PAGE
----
If you’re in your forties, you may recall Whoopi Goldberg’s 1985 comedy special on Broadway. In it, she portrayed a number of characters including a drug addict, a woman with a disability, an older lady, and even a little black girl that wanted to have “long, luxurious blonde hair”. I distinctly remember being mesmerized by that little black girl’s desire to be white, because it resonated so deeply within me. In 1985, I wasn’t quite 12 years old, in the 6th grade, and one of maybe four blacks in a classroom full of white kids. It had been that way for most of my educational career and it was something I was used to, or at least in my pre-adolescent wisdom, thought I was. But as I watched Whoopi, I realized I wanted to be a white girl. I wanted the white skin, the blond hair, the blue eyes, the white name, and all the perceived perks that went along with whiteness. In my youth, and beyond, I thought being white would be the answer to all of my problems. Listening to her pretend to be a white girl evoked such emotion within me. Feelings that had probably been there for years that I hadn’t quite put words to, couldn’t articulate, maybe didn’t even acknowledge actually existed yet were very real emotions, began to arise in me. Feelings like self-hatred because why was I a “black b!t&h” when other black students got mad at me and what was so wrong with being “black” anyway; confusion as to why I wasn’t typically invited to my white classmates’ birthday parties but heard about them after the fact; fear because I was considered an "oreo" that didn’t fit in with either the white students in my class or the black kids in school and I never quite knew where I belonged. Wouldn’t all those feelings, challenges, and struggles subside if I was white? If my skin was lighter, hair straight and longer, lips thinner, name different. By the way, with a name like Sha-Lai, I literally wanted to be a “Becky” before it became a slur lol. I even talked to my mom about changing it legally. In a few minutes, six to be exact, Whoopi’s comediac act embodied all of those emotions for me and showed me, me. That I didn’t want to be black, ugly, with “soup cooler” big lips, nappy hair (when I didn’t have a jheri curl), me. That I really did want to be white, attractive, popular, beautiful, the European version of beauty that is. It wasn’t until years later, college in fact, that I began to appreciate my blackness, all of it. I would literally stand in front of the mirror and stare at myself, and affirm myself, my being, my brown skin, my full lips, my brown eyes, me. It was reading Psalm 139:14 and finding out that I am fearfully and wonderfully made, just the way God intended me to be, that gave me true peace in my soul. If the King of kings and Lord of lords, who spoke the world into existence, created me, I must be pretty dang awesome!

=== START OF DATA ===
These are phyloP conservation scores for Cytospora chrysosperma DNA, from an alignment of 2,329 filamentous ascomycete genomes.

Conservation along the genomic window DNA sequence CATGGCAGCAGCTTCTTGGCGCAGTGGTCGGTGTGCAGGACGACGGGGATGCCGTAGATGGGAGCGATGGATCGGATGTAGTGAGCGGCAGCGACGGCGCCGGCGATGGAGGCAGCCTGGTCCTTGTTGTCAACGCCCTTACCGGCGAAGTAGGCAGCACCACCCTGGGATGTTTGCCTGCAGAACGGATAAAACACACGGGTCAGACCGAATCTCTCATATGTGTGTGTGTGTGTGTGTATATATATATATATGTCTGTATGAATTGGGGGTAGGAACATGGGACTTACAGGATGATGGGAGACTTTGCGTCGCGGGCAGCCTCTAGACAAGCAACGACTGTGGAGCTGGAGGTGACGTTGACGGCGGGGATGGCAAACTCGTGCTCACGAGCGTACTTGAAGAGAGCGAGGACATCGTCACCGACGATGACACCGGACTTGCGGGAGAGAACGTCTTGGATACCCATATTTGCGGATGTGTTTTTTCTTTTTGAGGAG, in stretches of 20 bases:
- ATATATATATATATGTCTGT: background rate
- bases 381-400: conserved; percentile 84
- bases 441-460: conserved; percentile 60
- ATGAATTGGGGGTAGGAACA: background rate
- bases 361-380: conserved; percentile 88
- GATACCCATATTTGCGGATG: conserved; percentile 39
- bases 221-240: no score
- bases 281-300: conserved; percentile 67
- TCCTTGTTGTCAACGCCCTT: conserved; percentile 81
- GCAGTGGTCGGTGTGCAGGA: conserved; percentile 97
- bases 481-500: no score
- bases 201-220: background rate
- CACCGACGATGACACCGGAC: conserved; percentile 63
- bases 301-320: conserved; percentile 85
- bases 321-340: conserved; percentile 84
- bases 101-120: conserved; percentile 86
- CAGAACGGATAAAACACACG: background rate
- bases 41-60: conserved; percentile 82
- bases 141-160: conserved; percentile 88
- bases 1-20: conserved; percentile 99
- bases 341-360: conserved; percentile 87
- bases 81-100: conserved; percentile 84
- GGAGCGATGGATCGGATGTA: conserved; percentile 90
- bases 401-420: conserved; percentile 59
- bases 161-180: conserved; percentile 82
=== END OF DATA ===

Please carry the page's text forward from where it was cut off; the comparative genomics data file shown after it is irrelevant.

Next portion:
Be blessed, Dr. S #BeYourBestYou